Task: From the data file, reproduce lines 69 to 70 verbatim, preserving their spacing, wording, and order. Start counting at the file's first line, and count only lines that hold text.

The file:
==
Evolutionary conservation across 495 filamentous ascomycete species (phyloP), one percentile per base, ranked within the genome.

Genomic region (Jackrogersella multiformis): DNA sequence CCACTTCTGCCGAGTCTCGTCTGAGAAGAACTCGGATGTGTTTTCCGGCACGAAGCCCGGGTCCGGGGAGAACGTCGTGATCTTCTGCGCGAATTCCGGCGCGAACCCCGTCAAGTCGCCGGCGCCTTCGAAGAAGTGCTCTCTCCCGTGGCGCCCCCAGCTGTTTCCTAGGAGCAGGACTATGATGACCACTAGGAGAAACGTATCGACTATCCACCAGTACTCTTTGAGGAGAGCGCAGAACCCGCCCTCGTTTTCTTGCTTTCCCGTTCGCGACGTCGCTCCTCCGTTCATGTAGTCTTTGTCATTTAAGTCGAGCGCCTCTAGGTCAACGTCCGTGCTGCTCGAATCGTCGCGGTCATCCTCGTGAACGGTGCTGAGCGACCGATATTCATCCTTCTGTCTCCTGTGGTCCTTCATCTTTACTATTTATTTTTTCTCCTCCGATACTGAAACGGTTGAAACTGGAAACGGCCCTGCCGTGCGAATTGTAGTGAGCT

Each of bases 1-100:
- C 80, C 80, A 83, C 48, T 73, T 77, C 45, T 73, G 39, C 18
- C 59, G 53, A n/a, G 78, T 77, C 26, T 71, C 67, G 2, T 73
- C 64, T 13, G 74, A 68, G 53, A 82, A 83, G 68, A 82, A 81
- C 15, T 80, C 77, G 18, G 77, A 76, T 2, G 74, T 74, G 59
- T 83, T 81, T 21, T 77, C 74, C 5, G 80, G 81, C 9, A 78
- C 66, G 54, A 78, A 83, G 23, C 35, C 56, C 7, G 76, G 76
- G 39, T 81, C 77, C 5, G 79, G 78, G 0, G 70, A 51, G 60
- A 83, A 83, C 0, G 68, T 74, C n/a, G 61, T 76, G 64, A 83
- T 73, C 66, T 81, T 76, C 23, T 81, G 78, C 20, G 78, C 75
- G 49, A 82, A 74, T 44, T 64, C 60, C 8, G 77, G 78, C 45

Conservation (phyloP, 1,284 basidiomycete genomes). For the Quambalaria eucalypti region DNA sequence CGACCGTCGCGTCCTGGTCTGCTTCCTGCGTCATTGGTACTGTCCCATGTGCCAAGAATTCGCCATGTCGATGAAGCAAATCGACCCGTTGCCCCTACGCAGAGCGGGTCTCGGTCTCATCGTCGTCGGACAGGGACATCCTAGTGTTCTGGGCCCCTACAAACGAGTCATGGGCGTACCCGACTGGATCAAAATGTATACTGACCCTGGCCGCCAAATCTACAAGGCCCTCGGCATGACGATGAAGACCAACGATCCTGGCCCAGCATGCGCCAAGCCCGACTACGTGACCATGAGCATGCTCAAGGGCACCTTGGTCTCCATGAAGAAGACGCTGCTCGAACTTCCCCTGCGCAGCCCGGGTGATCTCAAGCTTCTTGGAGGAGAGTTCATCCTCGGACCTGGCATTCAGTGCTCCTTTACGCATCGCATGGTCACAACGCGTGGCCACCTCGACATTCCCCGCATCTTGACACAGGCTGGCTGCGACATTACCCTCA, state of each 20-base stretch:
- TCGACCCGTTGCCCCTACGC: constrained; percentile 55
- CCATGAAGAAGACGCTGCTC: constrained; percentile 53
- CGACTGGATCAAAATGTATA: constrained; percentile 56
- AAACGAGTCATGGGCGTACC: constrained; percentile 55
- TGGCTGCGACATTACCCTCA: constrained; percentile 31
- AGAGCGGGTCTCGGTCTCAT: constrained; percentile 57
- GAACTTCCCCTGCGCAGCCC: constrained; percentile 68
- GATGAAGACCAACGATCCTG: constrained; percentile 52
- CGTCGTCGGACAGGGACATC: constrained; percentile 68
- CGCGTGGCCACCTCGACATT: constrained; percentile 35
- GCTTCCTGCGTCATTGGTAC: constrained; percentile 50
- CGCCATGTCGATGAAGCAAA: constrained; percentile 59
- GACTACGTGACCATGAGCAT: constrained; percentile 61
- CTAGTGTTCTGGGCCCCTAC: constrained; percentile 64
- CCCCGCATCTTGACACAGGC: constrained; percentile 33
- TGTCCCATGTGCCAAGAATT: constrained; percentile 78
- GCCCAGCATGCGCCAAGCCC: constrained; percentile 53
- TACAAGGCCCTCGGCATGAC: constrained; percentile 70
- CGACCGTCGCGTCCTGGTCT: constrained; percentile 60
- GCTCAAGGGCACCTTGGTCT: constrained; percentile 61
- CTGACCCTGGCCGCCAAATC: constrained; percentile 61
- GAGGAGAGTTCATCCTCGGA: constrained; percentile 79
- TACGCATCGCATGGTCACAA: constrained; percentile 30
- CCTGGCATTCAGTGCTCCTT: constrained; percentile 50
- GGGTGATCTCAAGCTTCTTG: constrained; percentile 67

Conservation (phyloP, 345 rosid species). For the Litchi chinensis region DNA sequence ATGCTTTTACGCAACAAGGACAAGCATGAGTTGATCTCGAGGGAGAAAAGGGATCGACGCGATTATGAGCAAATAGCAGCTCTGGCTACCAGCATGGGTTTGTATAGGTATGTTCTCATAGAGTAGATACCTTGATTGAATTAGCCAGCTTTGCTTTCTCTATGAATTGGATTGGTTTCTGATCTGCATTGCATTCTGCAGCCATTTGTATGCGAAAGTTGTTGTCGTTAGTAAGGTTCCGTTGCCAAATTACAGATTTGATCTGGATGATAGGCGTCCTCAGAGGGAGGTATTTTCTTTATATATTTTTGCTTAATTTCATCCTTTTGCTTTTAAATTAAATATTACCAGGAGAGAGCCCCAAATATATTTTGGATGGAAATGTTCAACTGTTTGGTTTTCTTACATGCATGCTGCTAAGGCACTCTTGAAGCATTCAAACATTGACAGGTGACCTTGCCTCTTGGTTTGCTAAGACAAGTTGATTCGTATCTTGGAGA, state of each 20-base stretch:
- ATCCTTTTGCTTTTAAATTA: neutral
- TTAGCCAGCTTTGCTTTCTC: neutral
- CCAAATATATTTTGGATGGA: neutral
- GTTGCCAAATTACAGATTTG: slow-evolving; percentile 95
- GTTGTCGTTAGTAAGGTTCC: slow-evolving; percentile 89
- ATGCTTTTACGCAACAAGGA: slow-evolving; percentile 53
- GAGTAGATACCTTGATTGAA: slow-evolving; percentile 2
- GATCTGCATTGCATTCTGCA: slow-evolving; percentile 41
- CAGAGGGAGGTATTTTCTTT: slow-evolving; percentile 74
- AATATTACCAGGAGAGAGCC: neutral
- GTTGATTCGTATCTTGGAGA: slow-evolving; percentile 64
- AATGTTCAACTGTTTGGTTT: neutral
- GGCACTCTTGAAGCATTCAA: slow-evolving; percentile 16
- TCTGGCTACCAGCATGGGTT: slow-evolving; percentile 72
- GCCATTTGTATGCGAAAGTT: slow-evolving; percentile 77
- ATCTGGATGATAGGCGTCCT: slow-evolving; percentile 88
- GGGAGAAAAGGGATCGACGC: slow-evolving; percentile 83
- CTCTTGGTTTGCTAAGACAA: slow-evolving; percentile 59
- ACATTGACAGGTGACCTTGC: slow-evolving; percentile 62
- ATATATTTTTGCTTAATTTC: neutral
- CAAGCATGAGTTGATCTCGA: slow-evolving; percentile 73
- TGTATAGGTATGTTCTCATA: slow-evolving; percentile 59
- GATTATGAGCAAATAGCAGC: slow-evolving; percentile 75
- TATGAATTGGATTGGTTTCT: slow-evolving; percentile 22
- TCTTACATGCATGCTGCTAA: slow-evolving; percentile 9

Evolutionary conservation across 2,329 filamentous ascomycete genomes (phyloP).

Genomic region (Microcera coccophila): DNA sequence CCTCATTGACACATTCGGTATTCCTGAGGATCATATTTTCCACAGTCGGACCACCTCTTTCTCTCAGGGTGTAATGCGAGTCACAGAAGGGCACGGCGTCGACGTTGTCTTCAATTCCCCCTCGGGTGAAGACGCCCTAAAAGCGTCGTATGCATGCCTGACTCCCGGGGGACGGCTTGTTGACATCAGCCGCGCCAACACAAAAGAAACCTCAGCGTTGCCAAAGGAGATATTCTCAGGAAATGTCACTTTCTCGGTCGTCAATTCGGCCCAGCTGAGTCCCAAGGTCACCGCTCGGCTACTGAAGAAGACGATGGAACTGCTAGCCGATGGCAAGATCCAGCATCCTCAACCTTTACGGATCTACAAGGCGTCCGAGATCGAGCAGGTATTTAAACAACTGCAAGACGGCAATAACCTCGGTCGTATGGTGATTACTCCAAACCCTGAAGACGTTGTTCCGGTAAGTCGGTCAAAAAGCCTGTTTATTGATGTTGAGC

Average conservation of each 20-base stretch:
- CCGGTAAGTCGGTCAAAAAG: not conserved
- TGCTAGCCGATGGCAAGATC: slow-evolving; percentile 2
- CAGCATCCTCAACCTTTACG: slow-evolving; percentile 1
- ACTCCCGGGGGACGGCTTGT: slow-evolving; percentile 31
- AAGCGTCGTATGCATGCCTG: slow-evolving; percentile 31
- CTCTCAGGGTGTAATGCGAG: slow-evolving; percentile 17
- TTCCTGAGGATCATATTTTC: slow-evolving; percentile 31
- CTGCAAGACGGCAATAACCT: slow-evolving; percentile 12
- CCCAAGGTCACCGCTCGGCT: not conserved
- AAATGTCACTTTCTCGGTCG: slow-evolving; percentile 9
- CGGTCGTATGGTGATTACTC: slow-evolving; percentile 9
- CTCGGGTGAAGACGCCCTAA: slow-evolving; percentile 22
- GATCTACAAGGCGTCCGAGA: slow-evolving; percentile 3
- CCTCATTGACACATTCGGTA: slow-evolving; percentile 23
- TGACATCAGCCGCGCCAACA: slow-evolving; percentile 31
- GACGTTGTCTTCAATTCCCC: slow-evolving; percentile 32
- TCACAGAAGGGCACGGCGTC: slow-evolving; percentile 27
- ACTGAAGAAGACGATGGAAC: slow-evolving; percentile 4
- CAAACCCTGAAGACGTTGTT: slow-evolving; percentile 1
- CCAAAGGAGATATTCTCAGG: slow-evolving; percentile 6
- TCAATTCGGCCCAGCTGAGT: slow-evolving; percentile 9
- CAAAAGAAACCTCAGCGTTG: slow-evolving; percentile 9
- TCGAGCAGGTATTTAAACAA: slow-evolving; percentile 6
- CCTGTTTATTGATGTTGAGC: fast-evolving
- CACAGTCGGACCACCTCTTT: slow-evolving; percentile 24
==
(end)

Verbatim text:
- CCGGTAAGTCGGTCAAAAAG: not conserved
- TGCTAGCCGATGGCAAGATC: slow-evolving; percentile 2